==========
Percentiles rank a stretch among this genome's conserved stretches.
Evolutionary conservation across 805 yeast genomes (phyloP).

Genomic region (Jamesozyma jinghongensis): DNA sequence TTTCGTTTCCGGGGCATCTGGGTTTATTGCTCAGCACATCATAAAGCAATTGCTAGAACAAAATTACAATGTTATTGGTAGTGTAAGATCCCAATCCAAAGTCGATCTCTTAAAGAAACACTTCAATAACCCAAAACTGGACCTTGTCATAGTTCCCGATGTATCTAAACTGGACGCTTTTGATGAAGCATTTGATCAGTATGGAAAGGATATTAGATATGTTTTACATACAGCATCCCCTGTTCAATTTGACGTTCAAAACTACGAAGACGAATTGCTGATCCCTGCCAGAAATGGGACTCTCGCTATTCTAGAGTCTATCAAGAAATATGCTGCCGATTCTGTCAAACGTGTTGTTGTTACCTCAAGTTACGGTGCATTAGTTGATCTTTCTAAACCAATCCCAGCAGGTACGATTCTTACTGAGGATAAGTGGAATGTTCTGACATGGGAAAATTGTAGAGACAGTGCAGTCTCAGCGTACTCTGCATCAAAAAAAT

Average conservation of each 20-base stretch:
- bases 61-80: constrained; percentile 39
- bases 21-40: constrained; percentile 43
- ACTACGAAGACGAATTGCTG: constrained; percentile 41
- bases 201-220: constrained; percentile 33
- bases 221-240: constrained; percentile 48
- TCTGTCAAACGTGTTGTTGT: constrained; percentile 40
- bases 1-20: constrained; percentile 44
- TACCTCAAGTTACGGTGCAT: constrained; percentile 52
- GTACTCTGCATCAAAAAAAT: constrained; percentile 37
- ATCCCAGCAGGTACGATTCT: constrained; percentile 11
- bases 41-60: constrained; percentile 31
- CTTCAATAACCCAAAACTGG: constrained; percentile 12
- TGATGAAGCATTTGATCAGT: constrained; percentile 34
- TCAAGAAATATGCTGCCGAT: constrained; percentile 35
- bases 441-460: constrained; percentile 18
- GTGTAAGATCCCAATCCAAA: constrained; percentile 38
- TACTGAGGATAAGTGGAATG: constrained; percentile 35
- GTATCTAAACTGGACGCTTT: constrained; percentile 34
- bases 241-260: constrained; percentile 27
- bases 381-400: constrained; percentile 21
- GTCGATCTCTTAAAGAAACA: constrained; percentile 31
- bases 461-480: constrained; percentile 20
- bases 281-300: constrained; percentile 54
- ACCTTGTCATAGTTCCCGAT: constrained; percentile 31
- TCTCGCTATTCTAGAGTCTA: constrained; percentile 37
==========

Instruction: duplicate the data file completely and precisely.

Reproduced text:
Percentiles rank a stretch among this genome's conserved stretches.
Evolutionary conservation across 805 yeast genomes (phyloP).

Genomic region (Jamesozyma jinghongensis): DNA sequence TTTCGTTTCCGGGGCATCTGGGTTTATTGCTCAGCACATCATAAAGCAATTGCTAGAACAAAATTACAATGTTATTGGTAGTGTAAGATCCCAATCCAAAGTCGATCTCTTAAAGAAACACTTCAATAACCCAAAACTGGACCTTGTCATAGTTCCCGATGTATCTAAACTGGACGCTTTTGATGAAGCATTTGATCAGTATGGAAAGGATATTAGATATGTTTTACATACAGCATCCCCTGTTCAATTTGACGTTCAAAACTACGAAGACGAATTGCTGATCCCTGCCAGAAATGGGACTCTCGCTATTCTAGAGTCTATCAAGAAATATGCTGCCGATTCTGTCAAACGTGTTGTTGTTACCTCAAGTTACGGTGCATTAGTTGATCTTTCTAAACCAATCCCAGCAGGTACGATTCTTACTGAGGATAAGTGGAATGTTCTGACATGGGAAAATTGTAGAGACAGTGCAGTCTCAGCGTACTCTGCATCAAAAAAAT

Average conservation of each 20-base stretch:
- bases 61-80: constrained; percentile 39
- bases 21-40: constrained; percentile 43
- ACTACGAAGACGAATTGCTG: constrained; percentile 41
- bases 201-220: constrained; percentile 33
- bases 221-240: constrained; percentile 48
- TCTGTCAAACGTGTTGTTGT: constrained; percentile 40
- bases 1-20: constrained; percentile 44
- TACCTCAAGTTACGGTGCAT: constrained; percentile 52
- GTACTCTGCATCAAAAAAAT: constrained; percentile 37
- ATCCCAGCAGGTACGATTCT: constrained; percentile 11
- bases 41-60: constrained; percentile 31
- CTTCAATAACCCAAAACTGG: constrained; percentile 12
- TGATGAAGCATTTGATCAGT: constrained; percentile 34
- TCAAGAAATATGCTGCCGAT: constrained; percentile 35
- bases 441-460: constrained; percentile 18
- GTGTAAGATCCCAATCCAAA: constrained; percentile 38
- TACTGAGGATAAGTGGAATG: constrained; percentile 35
- GTATCTAAACTGGACGCTTT: constrained; percentile 34
- bases 241-260: constrained; percentile 27
- bases 381-400: constrained; percentile 21
- GTCGATCTCTTAAAGAAACA: constrained; percentile 31
- bases 461-480: constrained; percentile 20
- bases 281-300: constrained; percentile 54
- ACCTTGTCATAGTTCCCGAT: constrained; percentile 31
- TCTCGCTATTCTAGAGTCTA: constrained; percentile 37